Despite the damage the coronavirus 2019 (Covid-19) pandemic is inflicting on the economy, Asian Development Bank (ADB) experts urged governments to undertake measures to forestall the closure of businesses at this time.
In an Asian Development Blog, ADB Senior Economist Paul Vandenberg and Economic Research and Regional Cooperation Department Economist Matthias Helble said credit must be extended to businesses, as well as the temporary suspension of their government transfers.
Vandenberg and Helble also said the government and chambers of commerce should also encourage businesses to retain their employees. Companies can reduce work hours and still allow workers to earn a living.
“It is important for an economy that businesses survive during a temporary crisis. When businesses collapse, assets are sold off, and workers are let go,” Vandenberg and Helble said.
The authors said if the government does not support businesses, there may be irreversible consequences such as lost investments. They also said it is more costly to revive closed businesses after a crisis.
The closure of companies, Vandenberg and Helble said, would also make it difficult for employees to find new jobs after the crisis. Worse, they may need to be retrained just to get employed by a new firm.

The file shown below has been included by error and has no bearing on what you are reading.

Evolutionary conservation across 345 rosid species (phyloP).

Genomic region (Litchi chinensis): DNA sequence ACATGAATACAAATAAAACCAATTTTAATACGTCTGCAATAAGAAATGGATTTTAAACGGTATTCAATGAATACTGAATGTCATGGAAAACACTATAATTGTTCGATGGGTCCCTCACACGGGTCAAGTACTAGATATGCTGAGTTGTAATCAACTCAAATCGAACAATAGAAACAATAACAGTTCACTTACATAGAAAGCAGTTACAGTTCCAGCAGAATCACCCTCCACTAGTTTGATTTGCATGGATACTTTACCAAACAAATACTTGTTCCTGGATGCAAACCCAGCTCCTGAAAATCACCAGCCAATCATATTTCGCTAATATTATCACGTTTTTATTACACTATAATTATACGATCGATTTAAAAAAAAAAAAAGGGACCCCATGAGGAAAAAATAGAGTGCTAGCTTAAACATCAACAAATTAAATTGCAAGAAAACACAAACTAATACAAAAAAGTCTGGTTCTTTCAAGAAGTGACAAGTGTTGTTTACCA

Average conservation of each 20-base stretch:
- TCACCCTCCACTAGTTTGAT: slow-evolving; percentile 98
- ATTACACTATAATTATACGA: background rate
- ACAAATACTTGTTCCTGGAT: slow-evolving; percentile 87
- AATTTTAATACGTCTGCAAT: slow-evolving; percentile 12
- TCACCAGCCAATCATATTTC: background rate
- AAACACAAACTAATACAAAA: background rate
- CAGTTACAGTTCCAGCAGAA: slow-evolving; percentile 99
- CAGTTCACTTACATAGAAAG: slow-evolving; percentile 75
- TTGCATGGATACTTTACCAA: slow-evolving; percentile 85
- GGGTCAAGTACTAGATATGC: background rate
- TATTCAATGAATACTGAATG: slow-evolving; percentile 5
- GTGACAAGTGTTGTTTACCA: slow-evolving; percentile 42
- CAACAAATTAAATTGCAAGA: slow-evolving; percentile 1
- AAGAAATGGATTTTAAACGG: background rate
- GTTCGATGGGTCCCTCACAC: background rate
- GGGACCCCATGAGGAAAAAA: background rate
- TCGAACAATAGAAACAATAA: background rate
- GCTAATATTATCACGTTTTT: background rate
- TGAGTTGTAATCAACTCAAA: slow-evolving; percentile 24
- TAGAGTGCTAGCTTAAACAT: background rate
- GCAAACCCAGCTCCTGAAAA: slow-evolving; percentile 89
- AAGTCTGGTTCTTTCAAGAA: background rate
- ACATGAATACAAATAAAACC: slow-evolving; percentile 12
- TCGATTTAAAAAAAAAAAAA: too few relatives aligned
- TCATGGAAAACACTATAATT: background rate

Helping companies avoid bankruptcy is a sound investment for governments since companies can immediately reboot right after the crisis. This will allow for a V-shaped recovery for the economy instead of a U-shaped, or bathtub-shaped, recovery.
Vandenberg and Helble also said supporting businesses at this time is also an effective social protection measure for workers. Incomes earned at this time is crucial for families to survive the pandemic.
“There is little doubt that many workers will be displaced as a result of the slowdown and many businesses will collapse. But support to businesses gives some of them a fighting chance to weather the storm,” Vandenberg and Helble said.
Earlier, ADB projected the growth of the Philippine economy would slow to 2 percent this year due to Covid-19.
In the Asian Development Outlook (ADO) 2020, ADB said, however, that the Philippine economy’s growth is expected to rebound to 6.5 percent in 2021.
The V-shaped recovery of the Philippine economy next year, ADB said, is based on estimates that “the effects of the virus outbreak dissipate by June 2020.”
ADB said the government has enough fiscal space to increase its resources to mitigate the worst effects of Covid-19 and speed up economic recovery. Further, ensuring adequate resources for health care will help to prepare for any outbreak.
The Manila-based multilateral development bank said private consumption is expected to recover strongly, while private investment is estimated to increase together with higher public spending on infrastructure on the back of lower interest rates.
The report also stated that increased public spending on construction will drive investment in equipment and machinery, while private construction is sustained by demand for office and retail space and housing.